Thursday, March 15, 2012

What is the ICC Pool Fence Code?

As a homeowner / DIY'er, trying to figure out how to build your pool fence to code can be a frustrating game of alphabet soup.  Search for "pool fence code" and you'll likely come across such acronyms as BOCA, ICC, IBC, and IRC, and ... you get the picture.  It's enough to make you want to say "the heck with it, I'll fill the pool in and plant a garden." (we have fences for that too.)

But, don't give up yet.  In this article, we are going to save you the pain of searching and tell you exactly where to find the list of pool fence codes, but first, here's a little background that might clear up some of the confusion 

Note: If you really don't care about any of this and you just want to find a code compliant pool fence, click here.

What's this BOCA code I keep hearing about?

If you've been planning a pool fence for a while, then you've probably heard about something called the BOCA Pool Fence Code.  BOCA (which stands for Building Officials and Code Administrators) Code was a regional building association that published standards for the construction industry from around 1950 to 1994.  In 1994, BOCA was rolled into an organization called the International Code Council (ICC).  The pool barrier code is still widely referred to as BOCA Code, even though, technically, thats no longer its name.

The ICC and the IBC

The ICC (International Code Council) is a non-profit organization that started in 1994 through the joining of three regional building associations: BOCA, SBCCI, and ICBO. The ICC arose from the need for a nationally uniform set of building standards; and so in 2000, the council published the International Building Code, or IBC, which is a comprehensive set of codes, standards, and guidelines that cover everything from plumbing to fire safety.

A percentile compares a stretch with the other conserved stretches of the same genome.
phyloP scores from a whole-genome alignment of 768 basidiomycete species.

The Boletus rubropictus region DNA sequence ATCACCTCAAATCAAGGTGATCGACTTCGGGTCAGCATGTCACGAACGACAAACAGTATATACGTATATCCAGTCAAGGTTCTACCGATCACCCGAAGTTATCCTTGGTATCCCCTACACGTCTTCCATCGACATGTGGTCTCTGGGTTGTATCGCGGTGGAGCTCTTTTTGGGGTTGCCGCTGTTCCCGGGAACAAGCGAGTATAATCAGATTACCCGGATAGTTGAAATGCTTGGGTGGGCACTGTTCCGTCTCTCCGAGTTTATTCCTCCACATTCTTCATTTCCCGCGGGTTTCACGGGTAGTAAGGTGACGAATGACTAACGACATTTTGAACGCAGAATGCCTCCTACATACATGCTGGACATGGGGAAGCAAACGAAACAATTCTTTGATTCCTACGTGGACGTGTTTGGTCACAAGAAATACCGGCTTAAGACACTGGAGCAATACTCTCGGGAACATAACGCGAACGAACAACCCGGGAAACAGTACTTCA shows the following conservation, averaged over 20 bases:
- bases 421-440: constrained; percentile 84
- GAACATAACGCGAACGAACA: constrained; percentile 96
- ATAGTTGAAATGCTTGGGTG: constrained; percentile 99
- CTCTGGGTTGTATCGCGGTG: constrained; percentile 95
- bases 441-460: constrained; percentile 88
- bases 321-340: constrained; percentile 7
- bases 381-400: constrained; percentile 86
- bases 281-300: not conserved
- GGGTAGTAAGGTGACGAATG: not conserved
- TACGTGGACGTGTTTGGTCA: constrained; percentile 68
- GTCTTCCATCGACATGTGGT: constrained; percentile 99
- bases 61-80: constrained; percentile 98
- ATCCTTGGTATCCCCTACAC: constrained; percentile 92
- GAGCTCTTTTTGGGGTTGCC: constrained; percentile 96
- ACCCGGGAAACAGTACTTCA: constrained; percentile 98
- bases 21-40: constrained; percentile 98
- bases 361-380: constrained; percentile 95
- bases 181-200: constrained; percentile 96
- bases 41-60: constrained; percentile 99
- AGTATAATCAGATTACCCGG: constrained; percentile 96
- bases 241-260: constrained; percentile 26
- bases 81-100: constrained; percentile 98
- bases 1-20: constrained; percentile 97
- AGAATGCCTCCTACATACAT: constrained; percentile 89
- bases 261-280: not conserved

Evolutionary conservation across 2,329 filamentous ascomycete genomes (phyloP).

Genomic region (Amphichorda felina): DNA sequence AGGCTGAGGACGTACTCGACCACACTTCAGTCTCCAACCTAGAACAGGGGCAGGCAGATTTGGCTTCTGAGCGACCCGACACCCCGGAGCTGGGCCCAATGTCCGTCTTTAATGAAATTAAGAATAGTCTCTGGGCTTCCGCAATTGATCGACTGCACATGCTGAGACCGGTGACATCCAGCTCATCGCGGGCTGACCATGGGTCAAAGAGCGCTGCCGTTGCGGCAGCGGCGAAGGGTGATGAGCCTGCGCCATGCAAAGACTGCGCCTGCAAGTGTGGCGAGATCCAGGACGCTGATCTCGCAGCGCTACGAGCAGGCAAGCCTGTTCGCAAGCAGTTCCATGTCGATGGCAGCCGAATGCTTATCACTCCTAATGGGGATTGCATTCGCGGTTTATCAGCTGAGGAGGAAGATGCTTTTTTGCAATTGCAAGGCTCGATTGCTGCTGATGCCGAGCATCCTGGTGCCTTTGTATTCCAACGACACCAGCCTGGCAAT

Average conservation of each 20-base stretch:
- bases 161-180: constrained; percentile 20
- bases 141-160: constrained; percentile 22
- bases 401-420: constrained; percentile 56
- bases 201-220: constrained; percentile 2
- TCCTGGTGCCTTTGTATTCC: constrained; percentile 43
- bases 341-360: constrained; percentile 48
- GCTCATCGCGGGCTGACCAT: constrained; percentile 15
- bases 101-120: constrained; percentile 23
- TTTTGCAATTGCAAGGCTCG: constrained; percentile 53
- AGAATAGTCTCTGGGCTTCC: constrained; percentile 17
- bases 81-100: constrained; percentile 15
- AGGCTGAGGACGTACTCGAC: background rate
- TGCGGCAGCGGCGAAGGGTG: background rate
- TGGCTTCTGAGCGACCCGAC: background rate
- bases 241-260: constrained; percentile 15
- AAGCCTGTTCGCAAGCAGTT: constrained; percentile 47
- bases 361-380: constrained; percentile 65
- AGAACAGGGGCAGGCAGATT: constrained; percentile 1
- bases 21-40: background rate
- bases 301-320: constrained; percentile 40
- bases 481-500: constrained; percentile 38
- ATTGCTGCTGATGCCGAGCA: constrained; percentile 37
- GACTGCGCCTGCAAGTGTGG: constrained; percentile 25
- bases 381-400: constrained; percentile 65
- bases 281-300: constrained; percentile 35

If the ICC is a non-profit organization, and not a state or federal government entity, why should we care what their codes say?  After all, anybody can publish a set of codes or standards, but they don't mean anything unless they are enforced. 
The ICC is important because their codes (the IBC) are widely adopted by both state and local jurisdictions (and they do have the ability to enforce it).  In fact, there's a good chance that your local building codes come directly from the IBC; maybe with a few additional rules thrown in for good measure.
More information about the ICC can be found at http://www.icc.org

The IBC as it Relates to Pool Fences

The part of the IBC that we care about for the purpose of this article is small, only a few paragraphs related to outdoor residential pool barriers in Appendix G of the International Residential Code: SECTION AG105 BARRIER REQUIREMENTS.

The codes, which encompass both fences and other barriers like stone/masonry walls, define the minimum safety requirements for a barrier around a swimming pool, spa, or hot tub.  The intent the codes is to reduce the likelihood of drowning and injury by effectively restricting access; particularly unsupervised access by children. 
Below is a short summary of the most relevant codes.  The entire pool barrier section can be found at the link above.
  • Installed pool fences should be at least 48” high from finished ground level, as measured along the outside of the fence and should have no more than a 2” gap from the bottom of the fence to the ground .
  • The fence should block anything more than 4” in diameter from passing through one of its openings.